Saturday, 8 April 2017

The Freudian Slip That Shows North Is North And South Is South

It's interesting that it's usually North Indians who have so far always angrily denied the existence of a separate Dravidian (South Indian) identity. One of the ideological mavens of the Neo-Hindu movement, Rajiv Malhotra, even characterises the Dravidian identity as one of the forces that seek to break India.

In Rajiv Malhotra's eyes, an assertive Dravidian identity is a fissiparous and dangerous one that threatens the unity and integrity of India

A large part of the Hindutva ideology's energies are devoted to denying the two-race theory in all its forms. [While the Aryan Invasion Theory may or may not be valid in its literal form, there is enough genetic evidence that North Indians and South Indians differ significantly in the proportions of the genes they inherit from two distinct genetic groups.]

It's therefore amusing to hear a North Indian admit, however inadvertently, that South Indians are a distinct racial group ("black people", in his words). BJP MP Tarun Vijay's interview to Al Jazeera, where he sought to deny the racism of Indians against Africans by using an unfortunate example of "black people" (South Indians) within India, has sent shock waves through the country.

The moment of truth, when a mask slipped before millions

Now, Tarun Vijay is not a bad guy at all. I remember that he was once pelted with stones by traditionalists for his admirable attempt to open up temples to Dalits. His inadvertent comment about South Indians being "black people" is all the more significant for that reason. He's not a conscious bigot, probably quite the opposite, since he has put his life and limb on the line more than once in the interests of eradicating social injustice. However, his unthinking remark only shows how deep-rooted the idea is within many North Indians that South Indians are a different race of people from themselves, and there is an element of condescension there too ("We live with these people. How can you call us racist?" instead of "We're the same people").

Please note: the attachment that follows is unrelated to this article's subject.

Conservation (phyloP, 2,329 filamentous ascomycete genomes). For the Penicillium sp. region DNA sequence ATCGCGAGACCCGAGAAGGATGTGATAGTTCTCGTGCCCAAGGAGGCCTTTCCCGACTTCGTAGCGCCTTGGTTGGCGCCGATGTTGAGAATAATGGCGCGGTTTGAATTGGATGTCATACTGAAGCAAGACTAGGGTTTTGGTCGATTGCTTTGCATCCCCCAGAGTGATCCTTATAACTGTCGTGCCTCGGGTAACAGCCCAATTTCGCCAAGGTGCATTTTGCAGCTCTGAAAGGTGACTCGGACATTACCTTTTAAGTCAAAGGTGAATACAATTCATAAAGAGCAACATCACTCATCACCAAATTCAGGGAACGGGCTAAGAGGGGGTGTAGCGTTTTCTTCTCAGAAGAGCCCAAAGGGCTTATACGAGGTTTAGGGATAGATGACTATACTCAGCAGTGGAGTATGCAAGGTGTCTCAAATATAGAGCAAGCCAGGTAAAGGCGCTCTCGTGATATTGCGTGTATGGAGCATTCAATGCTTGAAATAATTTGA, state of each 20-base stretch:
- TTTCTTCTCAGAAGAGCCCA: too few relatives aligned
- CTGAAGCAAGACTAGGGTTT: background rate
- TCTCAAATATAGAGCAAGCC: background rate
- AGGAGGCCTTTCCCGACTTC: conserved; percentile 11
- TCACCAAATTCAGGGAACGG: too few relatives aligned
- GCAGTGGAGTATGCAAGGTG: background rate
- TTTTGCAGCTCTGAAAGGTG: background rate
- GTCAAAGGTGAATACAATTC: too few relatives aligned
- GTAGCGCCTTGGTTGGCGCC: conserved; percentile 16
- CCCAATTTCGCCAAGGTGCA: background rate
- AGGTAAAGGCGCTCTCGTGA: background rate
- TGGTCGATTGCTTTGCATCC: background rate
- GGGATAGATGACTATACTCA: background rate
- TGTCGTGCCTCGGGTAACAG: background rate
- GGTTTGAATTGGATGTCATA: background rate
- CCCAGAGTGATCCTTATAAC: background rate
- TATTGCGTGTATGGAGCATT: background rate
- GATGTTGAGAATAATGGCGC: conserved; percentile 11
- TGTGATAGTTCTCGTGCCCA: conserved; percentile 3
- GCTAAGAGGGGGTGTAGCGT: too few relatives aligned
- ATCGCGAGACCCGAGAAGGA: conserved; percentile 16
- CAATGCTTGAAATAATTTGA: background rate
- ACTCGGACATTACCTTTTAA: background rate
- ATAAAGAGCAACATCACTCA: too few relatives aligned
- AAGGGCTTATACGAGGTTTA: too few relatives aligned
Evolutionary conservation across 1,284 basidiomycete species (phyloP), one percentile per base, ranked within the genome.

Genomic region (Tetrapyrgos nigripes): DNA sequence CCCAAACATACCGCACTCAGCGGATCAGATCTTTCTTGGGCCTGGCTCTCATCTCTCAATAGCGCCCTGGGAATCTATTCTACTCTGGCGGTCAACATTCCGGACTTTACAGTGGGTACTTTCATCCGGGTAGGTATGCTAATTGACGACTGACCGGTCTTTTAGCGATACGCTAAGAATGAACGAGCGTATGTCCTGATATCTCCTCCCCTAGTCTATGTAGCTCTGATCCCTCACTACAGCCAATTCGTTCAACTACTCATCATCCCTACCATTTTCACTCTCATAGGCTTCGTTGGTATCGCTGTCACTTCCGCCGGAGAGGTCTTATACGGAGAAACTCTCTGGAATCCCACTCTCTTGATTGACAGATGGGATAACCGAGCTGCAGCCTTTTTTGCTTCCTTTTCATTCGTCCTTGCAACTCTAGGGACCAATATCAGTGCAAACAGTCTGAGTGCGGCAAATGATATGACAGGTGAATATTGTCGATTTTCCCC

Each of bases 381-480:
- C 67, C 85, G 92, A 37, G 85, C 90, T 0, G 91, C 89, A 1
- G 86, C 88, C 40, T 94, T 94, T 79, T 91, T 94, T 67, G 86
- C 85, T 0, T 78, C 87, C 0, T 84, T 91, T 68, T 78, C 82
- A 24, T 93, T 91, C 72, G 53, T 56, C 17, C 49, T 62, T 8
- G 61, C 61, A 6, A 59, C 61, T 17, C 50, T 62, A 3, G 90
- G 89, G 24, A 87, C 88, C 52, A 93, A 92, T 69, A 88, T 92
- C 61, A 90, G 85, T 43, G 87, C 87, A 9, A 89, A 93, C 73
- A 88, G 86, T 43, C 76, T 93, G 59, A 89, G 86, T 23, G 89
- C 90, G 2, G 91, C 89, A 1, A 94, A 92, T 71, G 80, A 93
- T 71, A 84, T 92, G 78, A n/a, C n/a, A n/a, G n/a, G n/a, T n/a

To my mind, the root of Hindi language chauvinism comes from this inherent sense of superiority. If North Indians truly respected South Indians, there would be a more sincere attempt to implement the three-language formula, in place of the current lopsided emphasis (budgetary and otherwise) on the propagation of Hindi at the expense of every other Indian language.

Hopefully, this momentary slip of the mask will make South Indians more aware of where they stand in the eyes of the country's dominant group, and make them more assertive about their linguistic and cultural identity. The common examples of Japan, Germany and Korea will not wash. Those countries have only one language of their own. India has at least 25 major ones, and hundreds of dialects. It's of course a logistical nightmare, and the solution won't be simple, but India's communication problem will not be solved by imposing one North Indian language on everyone in the country, especially not when it is done out of a sense of cultural and racial superiority.

Clearly, North is North, and South is South, but if the twain are to live amicably together in one country, mutual respect is a non-negotiable condition.
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